A little more than 20 years ago, the easiest, most cost-effective and impactful aftermarket addition a person could make to a snowmobile was bolting on a set of aftermarket plastic skis.
In the early- to mid-1990s, replacing the stock steel or aluminum skis with a set of USI TS-201 or SLP Ultra-Lite skis, for example, brought a world of difference to the way a snowmobile drove, looked and felt, thanks to the lower drag, improved floatation, lighter weight and flexibility endemic to the ultra high molecular weight (UHMW) polyethylene material – the skis were a magic elixir.
The times have changed dramatically since then: Now plastic skis come standard on all new snowmobiles, and most are generally a pretty good match to the machine on which they are attached. Finding a big improvement with skis is tough.
There is one exception, however: For some reason Yamaha continues to equip most of its new trail sleds with a dual keel Tuner ski that, in our opinion, does a terrible disservice to the rest of the machine – creating odd handling quirks and taking confidence away from riders. Therefore, whenever we get a Yamaha demo sled for a season, one of our first discussions is which aftermarket skis to attach to its front end. It had been many years since we had used Curve Industries’ XS ski so we ordered a set for our 2018 Yamaha Sidewinder L-TX SE.
All totaled, we needed to order two XS Ski blades ($159.99 each) and two XS Loops ($39.99 each), plus a loop hardware kit ($34.99), mount kit for the specific machine ($45.95) and runners with 6-inch inserts ($74.99). For the best possible result, Curve officials included a set of the brand’s Leading Edge 4-inch attachments ($99.99 each) that mount to the ski’s underside one inch in front of the keel, bringing the total before tax and shipping to $655.88. Installation was simple – the ski assembled easily and bolted to the bottom of our Sidewinder’s spindle.
On The Trail
After previous experience with several Sidewinder models plus an initial break-in ride with our 2018 demo last December, we had a decent baseline on stock handling, so we didn’t wait long into the season before attaching the Curve XS setup. We weren’t even 10 miles into our first ride with the XS skis in place before we started appreciating the improved handling that was offered.
While the stock skis traditionally pushed in some corners and then occasionally hooked up with the outer ski and popped up the inside ski in others, the same machine with the XS skis in place was stable and predictable. That allowed us to enjoy the benefits of the widely spaced, dual A-arm front suspension that always provides such good handling on stock Arctic Cat snowmobiles, but seems less stable on Yamahas with Tuner skis.
The XS skis feature a rather unique design, with a parabolic shape lengthwise but a bit of a concave underside. The ski is 7 inches wide near the nose, narrows to 6 inches at the spindle bolt and then widens to 7.5 inches near the tail. It’s a general shape that’s been used on downhill skis for years and utilized at various times by the snowmobile manufacturers, including Arctic Cat on its new mountain ski – with the wide nose and tail providing floatation but the narrow waist to keep handling sharp.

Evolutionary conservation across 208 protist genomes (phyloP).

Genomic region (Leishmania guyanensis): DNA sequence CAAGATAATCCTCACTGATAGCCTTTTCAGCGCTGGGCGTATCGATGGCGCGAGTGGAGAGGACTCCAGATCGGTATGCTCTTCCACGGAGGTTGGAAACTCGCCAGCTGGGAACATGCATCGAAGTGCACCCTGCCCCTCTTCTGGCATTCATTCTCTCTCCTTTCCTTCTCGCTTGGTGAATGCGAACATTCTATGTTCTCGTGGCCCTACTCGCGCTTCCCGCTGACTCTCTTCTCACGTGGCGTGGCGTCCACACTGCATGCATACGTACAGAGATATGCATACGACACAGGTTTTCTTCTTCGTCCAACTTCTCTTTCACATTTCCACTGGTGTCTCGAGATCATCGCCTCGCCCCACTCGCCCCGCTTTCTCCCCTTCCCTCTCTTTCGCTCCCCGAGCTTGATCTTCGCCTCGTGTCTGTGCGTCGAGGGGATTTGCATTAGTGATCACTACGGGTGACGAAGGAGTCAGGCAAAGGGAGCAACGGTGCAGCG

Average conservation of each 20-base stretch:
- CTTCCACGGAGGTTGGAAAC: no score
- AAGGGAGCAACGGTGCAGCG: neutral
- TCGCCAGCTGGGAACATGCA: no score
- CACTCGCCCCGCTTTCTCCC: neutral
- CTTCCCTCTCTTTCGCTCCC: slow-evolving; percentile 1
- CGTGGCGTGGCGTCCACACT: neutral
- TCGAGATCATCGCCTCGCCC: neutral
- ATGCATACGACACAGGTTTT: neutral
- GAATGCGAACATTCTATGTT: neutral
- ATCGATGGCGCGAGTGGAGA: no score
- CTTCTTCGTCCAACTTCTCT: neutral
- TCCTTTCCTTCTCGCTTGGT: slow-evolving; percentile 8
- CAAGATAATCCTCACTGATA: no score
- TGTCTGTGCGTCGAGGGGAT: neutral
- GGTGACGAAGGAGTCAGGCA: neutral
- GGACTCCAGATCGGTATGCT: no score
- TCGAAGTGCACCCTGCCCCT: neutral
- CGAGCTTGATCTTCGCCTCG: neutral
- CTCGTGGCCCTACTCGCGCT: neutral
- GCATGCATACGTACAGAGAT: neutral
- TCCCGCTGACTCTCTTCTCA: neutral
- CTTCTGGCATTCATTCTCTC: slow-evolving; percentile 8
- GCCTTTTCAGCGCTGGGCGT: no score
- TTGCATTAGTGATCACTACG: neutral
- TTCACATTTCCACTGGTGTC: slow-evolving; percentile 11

The ski underside features a cupped/concaved valley coming from the outer edge and then rising again at the center to a gradual keel. That keel isn’t as squared off as most competitive designs – part of secret sauce, Curve officials say, is that the snow under the ski funnels and compacts in those channels and aids in control and turning. We don’t know about the science, but we do know how well the skis performed – handling was spot-on without any major suspension changes required, and steering effort was minimal despite the positive feel of a front end.
The Leading Edge insert, meanwhile, is a stabilizing system that Curve officials said is particularly popular with folks who bolt XS skis to four-stroke snowmobiles. Due to the heavier nose, a four-stroke sled is more susceptible to darting, especially under deceleration on set-up trails when weight transfers to the front of the sled. The Leading Edge is a 3.5-inch long metal bracket, with two half-inch high risers on the outer edges that sit in front of the carbide runner. Those angled risers are meant to break up the trail surface and give the runner and keel fresh snow to work with. Just like with the concave underside, it’s an interesting claim that we cannot verify, other than to say that darting was not a problem with the inserts in place.
Overall, we put nearly 1,000 happy miles on our Sidewinder with the Curve XS skis in place and were pleased with their performance in a variety of conditions. But where the skis’ effectiveness was really reinforced was when we went to test the new 2019 Sidewinders at the Rode Reports – and had to once again put up with those crappy stock Tuner skis from Yamaha.
“Dang, I wish this thing would handle somewhere close to the machine we have back home!” one test rider said after an extended ride on that 2019 preproduction unit. The only difference between the sled back home and the one he just rode: the skis.
Editor’s Note: This review was originally published in the October 2020 issue of Snow Goer. Every issue of Snow Goer magazine includes in-depth sled reports and comparisons, aftermarket gear and accessories reviews, riding destination articles, do-it-yourself repair information, snowmobile technology and more! Subscribe to Snow Goer now to receive issues delivered to your door or your computer for a low cost.